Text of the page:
Remarks by Administrator Mark Green at the USAID LGBTI Pride Month Event

Wednesday, June 6, 2018

ADMINISTRATOR GREEN: Hello, everyone, it really is good to be here with all of you to help celebrate Pride. There's a saying, "Diversity is the one true thing we all have in common." I think that's right. And I think it should and must be celebrated. We all have unique skills, experiences, viewpoints, and life experiences. Those differences enrich us. Those differences make us stronger.

In terms of our work here at USAID, diversity is essential to what you've heard me say ad nauseam in the journey to self-reliance. As I have said before, no nation can truly be self-reliant in any meaningful sense of that term if it leaves a community of its population behind or on the sidelines, if it doesn't embrace all of its citizens and harness their unique perspectives and skills. In civil society and governance terms, no democracy is representative unless it listens to all of its voices. No nation can possibly reach its full potential unless it taps all of its people for the leadership it needs, especially during these often challenging times.

And few people remind me of this more than our friend Jim Kolbe. And originally when I got the news about Jim's health challenge, (inaudible) I'll have to cancel this event. And of course, as you can imagine, Jim Kolbe said, "No, absolutely this must go forward." That's how passionate he is, and naturally the best way I think to pay tribute to him in the cause which brings us here today.

I was looking forward to introducing Jim. I've known Jim a very long time. We served together in the House, we worked together in IRI, and I know I see some of my former colleagues from IRI here. Unfortunately, he has a health challenge, but I assure you Jim is a tough old bird.

He'll be back in the saddle soon.

As many of you know, Jim was just the second openly gay Republican to serve in Congress. And he was the first openly gay person to address the Republican National Convention. Jim Kolbe shattered stereotypes. Jim Kolbe really did cause those of us who are Republicans to stop and think and reflect. His unique perspective in Congress made Congress better, made Congress stronger. His leadership made our nation better. He is a passionate defender of human rights and dignity for all people. And he is an inspiring example to us all.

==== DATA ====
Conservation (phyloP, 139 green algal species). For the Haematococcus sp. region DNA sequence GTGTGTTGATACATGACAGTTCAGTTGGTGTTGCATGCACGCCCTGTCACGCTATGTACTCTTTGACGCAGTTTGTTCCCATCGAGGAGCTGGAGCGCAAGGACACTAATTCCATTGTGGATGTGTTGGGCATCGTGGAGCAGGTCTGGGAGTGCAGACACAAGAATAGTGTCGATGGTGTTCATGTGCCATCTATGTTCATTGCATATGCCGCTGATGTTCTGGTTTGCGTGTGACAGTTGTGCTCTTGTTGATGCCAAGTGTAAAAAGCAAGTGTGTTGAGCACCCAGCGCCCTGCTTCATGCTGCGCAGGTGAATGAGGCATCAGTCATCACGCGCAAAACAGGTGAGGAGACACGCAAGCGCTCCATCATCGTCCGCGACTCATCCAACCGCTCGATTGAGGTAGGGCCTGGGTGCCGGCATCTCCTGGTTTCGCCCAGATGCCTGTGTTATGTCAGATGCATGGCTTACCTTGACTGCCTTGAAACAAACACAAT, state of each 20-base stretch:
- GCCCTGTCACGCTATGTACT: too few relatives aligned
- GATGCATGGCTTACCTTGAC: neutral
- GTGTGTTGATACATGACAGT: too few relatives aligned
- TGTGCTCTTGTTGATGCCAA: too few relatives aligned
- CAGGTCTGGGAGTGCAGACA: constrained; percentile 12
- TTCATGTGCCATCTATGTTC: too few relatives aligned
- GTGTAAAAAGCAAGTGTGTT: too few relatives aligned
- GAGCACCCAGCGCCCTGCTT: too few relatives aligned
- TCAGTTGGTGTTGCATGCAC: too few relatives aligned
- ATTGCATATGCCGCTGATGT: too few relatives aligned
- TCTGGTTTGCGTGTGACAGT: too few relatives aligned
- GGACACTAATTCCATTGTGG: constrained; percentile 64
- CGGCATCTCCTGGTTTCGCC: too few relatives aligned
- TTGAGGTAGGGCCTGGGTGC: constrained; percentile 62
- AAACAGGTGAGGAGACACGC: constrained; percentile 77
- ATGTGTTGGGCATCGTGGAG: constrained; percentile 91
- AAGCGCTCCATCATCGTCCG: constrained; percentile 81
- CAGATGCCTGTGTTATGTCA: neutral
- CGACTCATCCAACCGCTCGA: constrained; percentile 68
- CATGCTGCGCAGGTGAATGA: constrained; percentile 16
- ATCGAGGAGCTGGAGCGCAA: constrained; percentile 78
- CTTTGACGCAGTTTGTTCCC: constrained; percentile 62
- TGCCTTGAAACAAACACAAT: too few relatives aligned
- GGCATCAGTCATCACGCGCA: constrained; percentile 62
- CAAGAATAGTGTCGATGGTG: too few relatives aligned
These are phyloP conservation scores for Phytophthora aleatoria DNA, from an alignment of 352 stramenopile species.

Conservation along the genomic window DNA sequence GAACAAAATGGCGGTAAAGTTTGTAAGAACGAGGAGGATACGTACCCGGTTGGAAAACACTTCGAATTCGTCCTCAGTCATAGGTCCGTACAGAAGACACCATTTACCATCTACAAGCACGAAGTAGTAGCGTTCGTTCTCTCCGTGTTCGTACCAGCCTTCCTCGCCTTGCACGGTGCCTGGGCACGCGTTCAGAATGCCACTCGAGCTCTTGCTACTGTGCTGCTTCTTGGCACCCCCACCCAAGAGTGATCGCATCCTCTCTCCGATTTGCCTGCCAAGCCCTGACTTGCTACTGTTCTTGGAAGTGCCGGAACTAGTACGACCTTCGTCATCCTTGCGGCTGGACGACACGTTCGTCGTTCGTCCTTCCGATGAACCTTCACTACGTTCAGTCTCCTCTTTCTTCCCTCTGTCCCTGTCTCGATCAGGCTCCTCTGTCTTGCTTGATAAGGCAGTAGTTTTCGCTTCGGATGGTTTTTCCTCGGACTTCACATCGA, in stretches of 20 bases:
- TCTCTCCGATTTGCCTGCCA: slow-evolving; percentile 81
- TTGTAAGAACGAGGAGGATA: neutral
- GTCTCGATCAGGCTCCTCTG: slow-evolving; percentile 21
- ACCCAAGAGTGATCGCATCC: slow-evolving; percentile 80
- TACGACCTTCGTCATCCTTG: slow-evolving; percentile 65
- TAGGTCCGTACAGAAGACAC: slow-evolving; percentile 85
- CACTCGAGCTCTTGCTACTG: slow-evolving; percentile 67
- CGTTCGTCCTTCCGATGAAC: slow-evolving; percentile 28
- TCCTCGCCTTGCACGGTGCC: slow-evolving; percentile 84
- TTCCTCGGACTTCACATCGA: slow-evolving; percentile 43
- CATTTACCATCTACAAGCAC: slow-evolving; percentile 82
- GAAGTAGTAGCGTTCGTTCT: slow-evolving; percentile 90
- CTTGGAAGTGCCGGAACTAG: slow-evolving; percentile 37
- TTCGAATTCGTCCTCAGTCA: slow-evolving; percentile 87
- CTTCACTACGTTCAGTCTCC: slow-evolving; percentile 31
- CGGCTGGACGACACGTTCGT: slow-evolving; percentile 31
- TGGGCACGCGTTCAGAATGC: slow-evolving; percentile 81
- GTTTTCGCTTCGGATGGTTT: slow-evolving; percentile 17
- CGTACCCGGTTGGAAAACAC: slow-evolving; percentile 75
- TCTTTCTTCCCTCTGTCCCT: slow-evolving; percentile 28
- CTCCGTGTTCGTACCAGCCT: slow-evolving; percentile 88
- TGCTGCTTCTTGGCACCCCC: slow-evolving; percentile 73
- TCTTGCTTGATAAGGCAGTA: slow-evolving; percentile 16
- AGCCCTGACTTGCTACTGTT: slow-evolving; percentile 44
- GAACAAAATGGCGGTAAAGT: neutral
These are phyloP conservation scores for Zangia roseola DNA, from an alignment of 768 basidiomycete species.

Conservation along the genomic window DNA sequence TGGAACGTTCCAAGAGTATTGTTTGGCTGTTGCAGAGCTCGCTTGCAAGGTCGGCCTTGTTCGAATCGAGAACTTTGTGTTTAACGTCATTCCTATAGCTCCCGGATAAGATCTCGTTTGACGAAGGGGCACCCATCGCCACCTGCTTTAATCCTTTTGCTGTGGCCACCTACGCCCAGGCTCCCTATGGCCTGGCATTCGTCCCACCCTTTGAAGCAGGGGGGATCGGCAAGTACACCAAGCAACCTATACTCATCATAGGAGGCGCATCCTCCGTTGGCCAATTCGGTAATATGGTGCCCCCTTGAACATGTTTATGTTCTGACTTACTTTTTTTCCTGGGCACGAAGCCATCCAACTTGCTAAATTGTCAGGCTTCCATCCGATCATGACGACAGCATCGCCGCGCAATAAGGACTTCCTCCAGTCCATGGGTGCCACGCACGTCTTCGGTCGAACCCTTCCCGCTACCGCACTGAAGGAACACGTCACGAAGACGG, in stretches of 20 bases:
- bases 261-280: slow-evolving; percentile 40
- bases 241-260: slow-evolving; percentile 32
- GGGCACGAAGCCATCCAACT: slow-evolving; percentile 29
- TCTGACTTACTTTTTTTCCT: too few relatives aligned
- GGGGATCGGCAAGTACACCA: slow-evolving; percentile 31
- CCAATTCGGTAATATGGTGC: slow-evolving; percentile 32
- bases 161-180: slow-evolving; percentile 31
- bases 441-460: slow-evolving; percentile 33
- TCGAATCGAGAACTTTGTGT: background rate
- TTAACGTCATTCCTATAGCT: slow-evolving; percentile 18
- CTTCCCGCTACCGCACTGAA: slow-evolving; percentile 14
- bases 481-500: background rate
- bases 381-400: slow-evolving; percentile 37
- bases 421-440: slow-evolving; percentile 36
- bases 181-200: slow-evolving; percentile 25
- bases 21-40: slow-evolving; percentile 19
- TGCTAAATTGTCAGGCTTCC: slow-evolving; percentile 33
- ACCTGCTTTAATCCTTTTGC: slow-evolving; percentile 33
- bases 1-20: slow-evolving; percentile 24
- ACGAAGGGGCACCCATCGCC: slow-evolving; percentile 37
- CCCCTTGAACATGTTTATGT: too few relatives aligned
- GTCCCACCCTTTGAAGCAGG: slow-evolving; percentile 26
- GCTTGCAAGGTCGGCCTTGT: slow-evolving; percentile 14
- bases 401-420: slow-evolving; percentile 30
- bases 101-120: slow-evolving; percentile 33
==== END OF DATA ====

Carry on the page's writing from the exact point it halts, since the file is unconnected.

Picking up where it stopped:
Over the many years Jim and I have worked together time and again. We have traveled together to the far reaches of this world. And Jim really did put into action his belief in human dignity. His belief in the potential of every human being. And his belief that it took every community, every voice, every experience, every background to get to the answers that we need as a nation. And I think that is something that we do need to celebrate and remind ourselves of over and over again, not just on special occasions that bring us together, but each and every day.

So, we wish him well and we pray for a speedy recovery. But as I said, I know Jim way too well. He's a tough guy and he will be back at it, and we will hear his voice. And we will certainly have him here very soon.

Before I turn it back to (inaudible) though, I wanted to take a moment to touch upon two things. Number one, we will hear a bit about some of the challenges in Bangladesh. And we will hear -- we will pay tribute to the memory of our fallen comrades, Xulhaz Mannan. And as you all know, he was a fantastic member of our USAID team who also was a tireless advocate. And of course, he was targeted for and eventually murdered for his advocacy and his belief in inclusive developments and the rights of all people. And so, it is appropriate that we take a moment to remember and celebrate him and all that he brought to us.

But finally, I want to say thank you to all of my LGBTI colleagues who are here today. Your voice is important individually, but also together. Your advocacy and your voice individually and all together makes us a stronger agency and it makes us a better agency, and I think makes us a more responsive agency.

And so, from the bottom of my heart thank you. Thank you for what you do each and every day. And thank you for helping to make this a better team and a more representative team. Thank you.

Ronald Reagan Building, Washington DC

Last updated: December 14, 2018

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